My focus is on British foreign policy over the last decade during which I have been director of the all-party parliamentary group on the Kurdistan Region in Iraq. My thesis is that the One Iraq policy remains in theory but has been diminished in its firmness by countervailing forces, realities, and more sympathetic views to independence as the feasibility of Iraqi federalism had steadily faded. One Iraq will be the UK’s preferred policy until one day it suddenly isn’t.
I first visited Kurdistan in 2006 and established the APPG the following year. Its formal remit, which was in tune with UK policy, was ‘to promote friendship and understanding between the peoples of the Kurdistan Region in Iraq and the UK and to encourage the development of democratic institutions in the Kurdistan Region as part of the democratic and federal process in the rest of Iraq.’
In 2007, I started talking to a Conservative aide to a senior shadow minister about Kurdistan and she stopped me immediately to insist the Conservatives did not support Kurdish independence. I hadn’t even raised the issue. I took a delegation to Baghdad in 2008 to meet Nouri al Maliki but it wasn’t an issue although most of its members had that year also visited Kurdistan.
Independence was then a far off dream and the focus was on making federalism work. The Iraqi constitution had been agreed in 2005 and the promise of action on Article 140 territories was unbroken or salvageable.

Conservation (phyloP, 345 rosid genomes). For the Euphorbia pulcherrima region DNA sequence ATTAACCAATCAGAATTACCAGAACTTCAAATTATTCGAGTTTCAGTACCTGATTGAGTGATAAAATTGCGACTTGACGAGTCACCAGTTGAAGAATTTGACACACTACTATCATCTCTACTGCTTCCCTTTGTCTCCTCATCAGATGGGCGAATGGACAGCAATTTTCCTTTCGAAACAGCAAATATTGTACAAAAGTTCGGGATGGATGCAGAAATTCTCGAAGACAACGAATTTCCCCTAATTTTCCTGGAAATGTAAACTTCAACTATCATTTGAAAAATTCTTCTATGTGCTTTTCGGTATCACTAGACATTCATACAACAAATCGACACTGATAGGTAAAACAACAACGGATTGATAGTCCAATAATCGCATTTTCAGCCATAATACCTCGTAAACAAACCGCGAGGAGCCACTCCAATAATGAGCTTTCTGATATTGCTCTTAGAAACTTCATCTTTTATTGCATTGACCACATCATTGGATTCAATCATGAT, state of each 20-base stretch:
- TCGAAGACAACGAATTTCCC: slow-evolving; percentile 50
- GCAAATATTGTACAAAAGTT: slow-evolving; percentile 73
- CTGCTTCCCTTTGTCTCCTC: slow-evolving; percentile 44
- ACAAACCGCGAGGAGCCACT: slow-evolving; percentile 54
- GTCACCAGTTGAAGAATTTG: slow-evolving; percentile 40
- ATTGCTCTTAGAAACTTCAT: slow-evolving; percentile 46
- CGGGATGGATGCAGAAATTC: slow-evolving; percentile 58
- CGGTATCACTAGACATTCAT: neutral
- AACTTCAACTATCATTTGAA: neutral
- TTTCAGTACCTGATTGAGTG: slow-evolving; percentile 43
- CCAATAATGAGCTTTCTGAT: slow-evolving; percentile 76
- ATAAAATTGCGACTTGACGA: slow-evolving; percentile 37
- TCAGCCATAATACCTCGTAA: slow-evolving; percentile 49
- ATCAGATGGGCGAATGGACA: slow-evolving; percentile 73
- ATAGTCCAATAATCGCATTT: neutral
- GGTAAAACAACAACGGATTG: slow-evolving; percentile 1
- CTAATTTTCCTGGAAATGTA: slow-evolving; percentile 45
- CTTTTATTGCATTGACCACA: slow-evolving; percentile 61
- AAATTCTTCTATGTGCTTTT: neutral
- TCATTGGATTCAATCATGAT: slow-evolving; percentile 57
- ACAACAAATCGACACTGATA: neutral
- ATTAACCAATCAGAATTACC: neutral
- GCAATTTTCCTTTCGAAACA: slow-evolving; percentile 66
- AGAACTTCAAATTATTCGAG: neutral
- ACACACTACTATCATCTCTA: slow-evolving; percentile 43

We focused in 2013 on the need to recognise the Anfal genocide against the Kurds and secured formal recognition by the Commons just before the 25th anniversary of Anfal. One argument I often heard was that this campaign was backward looking but my view then, which became stronger later, was that the virus of chauvinism that underpinned Anfal was still alive.
It became increasingly obvious to MPs on parliamentary delegations to Kurdistan that federalism was failing and APPG reports have become increasingly open to independence if not as a firm and collective line.
In late 2013, an APPG delegation visited Kurdistan and also began hearing about a new group called Daesh. In a subsequent debate in the Commons on bilateral relations we urged the Foreign Affairs Committee, a cross-party body whose job is to monitor the performance and policy of the FCO, to establish an inquiry into Anglo-Kurdistan relations.
They began in early 2014. I hoped it would focus on bilateral relations – improved visas, trade promotion, direct air links, genocide recognition and so on. I was frankly nervous that the committee might oppose independence.
But the events of that annus horribulus – Maliki’s cut in the budget, the fall of Mosul, the mass exodus of IDPs, the attack on Erbil, the fall in oil prices and the start of independent oil exports – entirely changed the context.
Myself and the then KRG High Representative to the UK, Bayan Sami Abdul Rahman gave substantial evidence to the committee before and after the fall of Mosul. And the result in January 2015 was much more radical than anticipated.
The substantial report used much of our evidence and broke the taboo on the independence issue. It concluded that ‘We agree with the UK Government that for the time being it is far better that Iraq seeks to recover its unity and strength in order to defeat the common enemy of ISIL. It is also rational to be concerned about the possible consequences of Iraq’s break-up. But the Kurdistan Region’s desire for increased self-governance, or even independence, is itself rational, given its economic potential and demonstrable capacity for effective self-governance, and also understandable, given its recent history. We do not judge that independence is imminent, but it is a medium-term possibility, depending in large part on the Kurdistan Region’s energy export strategy, for which the UK Government should be prepared.